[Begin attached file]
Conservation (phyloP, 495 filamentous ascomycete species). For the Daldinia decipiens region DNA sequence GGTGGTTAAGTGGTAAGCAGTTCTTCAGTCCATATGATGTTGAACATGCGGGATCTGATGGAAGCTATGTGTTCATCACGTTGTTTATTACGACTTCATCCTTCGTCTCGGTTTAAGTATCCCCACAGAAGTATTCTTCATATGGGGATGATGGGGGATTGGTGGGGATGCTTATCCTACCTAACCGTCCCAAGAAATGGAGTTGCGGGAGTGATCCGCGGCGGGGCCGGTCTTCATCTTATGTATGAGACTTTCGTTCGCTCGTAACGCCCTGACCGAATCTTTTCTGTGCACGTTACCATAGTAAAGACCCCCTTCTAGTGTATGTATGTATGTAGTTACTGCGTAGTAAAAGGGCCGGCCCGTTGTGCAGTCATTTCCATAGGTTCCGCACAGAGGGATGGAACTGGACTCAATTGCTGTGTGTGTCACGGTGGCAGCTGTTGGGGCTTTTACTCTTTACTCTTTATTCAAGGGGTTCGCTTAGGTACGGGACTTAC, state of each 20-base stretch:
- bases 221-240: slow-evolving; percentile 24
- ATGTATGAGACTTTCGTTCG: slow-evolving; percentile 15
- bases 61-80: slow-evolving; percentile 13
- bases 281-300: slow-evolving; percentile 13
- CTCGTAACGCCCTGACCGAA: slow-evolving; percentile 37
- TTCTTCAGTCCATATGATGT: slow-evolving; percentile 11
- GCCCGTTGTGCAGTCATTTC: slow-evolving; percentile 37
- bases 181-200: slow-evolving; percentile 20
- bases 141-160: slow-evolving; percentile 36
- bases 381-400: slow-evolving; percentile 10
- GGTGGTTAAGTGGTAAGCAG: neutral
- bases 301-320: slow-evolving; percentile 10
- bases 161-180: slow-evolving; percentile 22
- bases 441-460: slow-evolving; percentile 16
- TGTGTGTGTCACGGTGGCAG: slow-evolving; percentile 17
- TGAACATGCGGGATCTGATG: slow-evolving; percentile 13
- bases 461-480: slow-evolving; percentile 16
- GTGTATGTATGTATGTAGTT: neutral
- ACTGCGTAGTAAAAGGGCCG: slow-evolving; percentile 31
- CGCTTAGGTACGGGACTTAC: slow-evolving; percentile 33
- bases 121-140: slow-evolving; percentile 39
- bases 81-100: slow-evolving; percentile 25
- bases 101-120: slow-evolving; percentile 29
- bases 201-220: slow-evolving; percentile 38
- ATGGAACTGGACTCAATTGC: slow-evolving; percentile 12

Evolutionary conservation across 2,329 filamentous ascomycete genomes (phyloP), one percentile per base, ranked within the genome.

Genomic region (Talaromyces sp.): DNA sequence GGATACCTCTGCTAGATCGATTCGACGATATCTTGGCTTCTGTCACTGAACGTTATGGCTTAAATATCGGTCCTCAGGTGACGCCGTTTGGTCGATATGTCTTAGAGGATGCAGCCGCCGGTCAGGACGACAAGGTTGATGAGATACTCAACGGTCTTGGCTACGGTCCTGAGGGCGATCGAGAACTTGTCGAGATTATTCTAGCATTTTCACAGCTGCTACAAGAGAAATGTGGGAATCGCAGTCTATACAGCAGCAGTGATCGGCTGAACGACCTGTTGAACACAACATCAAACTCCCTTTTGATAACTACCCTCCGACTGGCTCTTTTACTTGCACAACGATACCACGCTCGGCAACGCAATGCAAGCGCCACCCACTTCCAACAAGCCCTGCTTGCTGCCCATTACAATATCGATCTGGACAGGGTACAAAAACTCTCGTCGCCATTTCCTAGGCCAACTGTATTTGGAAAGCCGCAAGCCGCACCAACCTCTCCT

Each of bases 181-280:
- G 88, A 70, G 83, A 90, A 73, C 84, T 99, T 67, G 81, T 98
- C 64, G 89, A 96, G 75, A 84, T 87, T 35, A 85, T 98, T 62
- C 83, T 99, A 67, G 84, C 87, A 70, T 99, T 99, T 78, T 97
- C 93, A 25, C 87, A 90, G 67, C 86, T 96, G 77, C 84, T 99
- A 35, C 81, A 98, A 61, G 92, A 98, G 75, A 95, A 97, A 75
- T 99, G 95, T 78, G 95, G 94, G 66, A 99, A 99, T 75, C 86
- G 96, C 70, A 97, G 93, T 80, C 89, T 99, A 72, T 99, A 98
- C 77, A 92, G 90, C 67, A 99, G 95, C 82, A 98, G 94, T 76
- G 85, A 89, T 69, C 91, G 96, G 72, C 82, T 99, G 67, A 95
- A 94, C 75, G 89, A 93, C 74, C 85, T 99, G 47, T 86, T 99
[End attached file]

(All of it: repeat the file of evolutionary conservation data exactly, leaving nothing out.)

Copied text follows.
Conservation (phyloP, 495 filamentous ascomycete species). For the Daldinia decipiens region DNA sequence GGTGGTTAAGTGGTAAGCAGTTCTTCAGTCCATATGATGTTGAACATGCGGGATCTGATGGAAGCTATGTGTTCATCACGTTGTTTATTACGACTTCATCCTTCGTCTCGGTTTAAGTATCCCCACAGAAGTATTCTTCATATGGGGATGATGGGGGATTGGTGGGGATGCTTATCCTACCTAACCGTCCCAAGAAATGGAGTTGCGGGAGTGATCCGCGGCGGGGCCGGTCTTCATCTTATGTATGAGACTTTCGTTCGCTCGTAACGCCCTGACCGAATCTTTTCTGTGCACGTTACCATAGTAAAGACCCCCTTCTAGTGTATGTATGTATGTAGTTACTGCGTAGTAAAAGGGCCGGCCCGTTGTGCAGTCATTTCCATAGGTTCCGCACAGAGGGATGGAACTGGACTCAATTGCTGTGTGTGTCACGGTGGCAGCTGTTGGGGCTTTTACTCTTTACTCTTTATTCAAGGGGTTCGCTTAGGTACGGGACTTAC, state of each 20-base stretch:
- bases 221-240: slow-evolving; percentile 24
- ATGTATGAGACTTTCGTTCG: slow-evolving; percentile 15
- bases 61-80: slow-evolving; percentile 13
- bases 281-300: slow-evolving; percentile 13
- CTCGTAACGCCCTGACCGAA: slow-evolving; percentile 37
- TTCTTCAGTCCATATGATGT: slow-evolving; percentile 11
- GCCCGTTGTGCAGTCATTTC: slow-evolving; percentile 37
- bases 181-200: slow-evolving; percentile 20
- bases 141-160: slow-evolving; percentile 36
- bases 381-400: slow-evolving; percentile 10
- GGTGGTTAAGTGGTAAGCAG: neutral
- bases 301-320: slow-evolving; percentile 10
- bases 161-180: slow-evolving; percentile 22
- bases 441-460: slow-evolving; percentile 16
- TGTGTGTGTCACGGTGGCAG: slow-evolving; percentile 17
- TGAACATGCGGGATCTGATG: slow-evolving; percentile 13
- bases 461-480: slow-evolving; percentile 16
- GTGTATGTATGTATGTAGTT: neutral
- ACTGCGTAGTAAAAGGGCCG: slow-evolving; percentile 31
- CGCTTAGGTACGGGACTTAC: slow-evolving; percentile 33
- bases 121-140: slow-evolving; percentile 39
- bases 81-100: slow-evolving; percentile 25
- bases 101-120: slow-evolving; percentile 29
- bases 201-220: slow-evolving; percentile 38
- ATGGAACTGGACTCAATTGC: slow-evolving; percentile 12

Evolutionary conservation across 2,329 filamentous ascomycete genomes (phyloP), one percentile per base, ranked within the genome.

Genomic region (Talaromyces sp.): DNA sequence GGATACCTCTGCTAGATCGATTCGACGATATCTTGGCTTCTGTCACTGAACGTTATGGCTTAAATATCGGTCCTCAGGTGACGCCGTTTGGTCGATATGTCTTAGAGGATGCAGCCGCCGGTCAGGACGACAAGGTTGATGAGATACTCAACGGTCTTGGCTACGGTCCTGAGGGCGATCGAGAACTTGTCGAGATTATTCTAGCATTTTCACAGCTGCTACAAGAGAAATGTGGGAATCGCAGTCTATACAGCAGCAGTGATCGGCTGAACGACCTGTTGAACACAACATCAAACTCCCTTTTGATAACTACCCTCCGACTGGCTCTTTTACTTGCACAACGATACCACGCTCGGCAACGCAATGCAAGCGCCACCCACTTCCAACAAGCCCTGCTTGCTGCCCATTACAATATCGATCTGGACAGGGTACAAAAACTCTCGTCGCCATTTCCTAGGCCAACTGTATTTGGAAAGCCGCAAGCCGCACCAACCTCTCCT

Each of bases 181-280:
- G 88, A 70, G 83, A 90, A 73, C 84, T 99, T 67, G 81, T 98
- C 64, G 89, A 96, G 75, A 84, T 87, T 35, A 85, T 98, T 62
- C 83, T 99, A 67, G 84, C 87, A 70, T 99, T 99, T 78, T 97
- C 93, A 25, C 87, A 90, G 67, C 86, T 96, G 77, C 84, T 99
- A 35, C 81, A 98, A 61, G 92, A 98, G 75, A 95, A 97, A 75
- T 99, G 95, T 78, G 95, G 94, G 66, A 99, A 99, T 75, C 86
- G 96, C 70, A 97, G 93, T 80, C 89, T 99, A 72, T 99, A 98
- C 77, A 92, G 90, C 67, A 99, G 95, C 82, A 98, G 94, T 76
- G 85, A 89, T 69, C 91, G 96, G 72, C 82, T 99, G 67, A 95
- A 94, C 75, G 89, A 93, C 74, C 85, T 99, G 47, T 86, T 99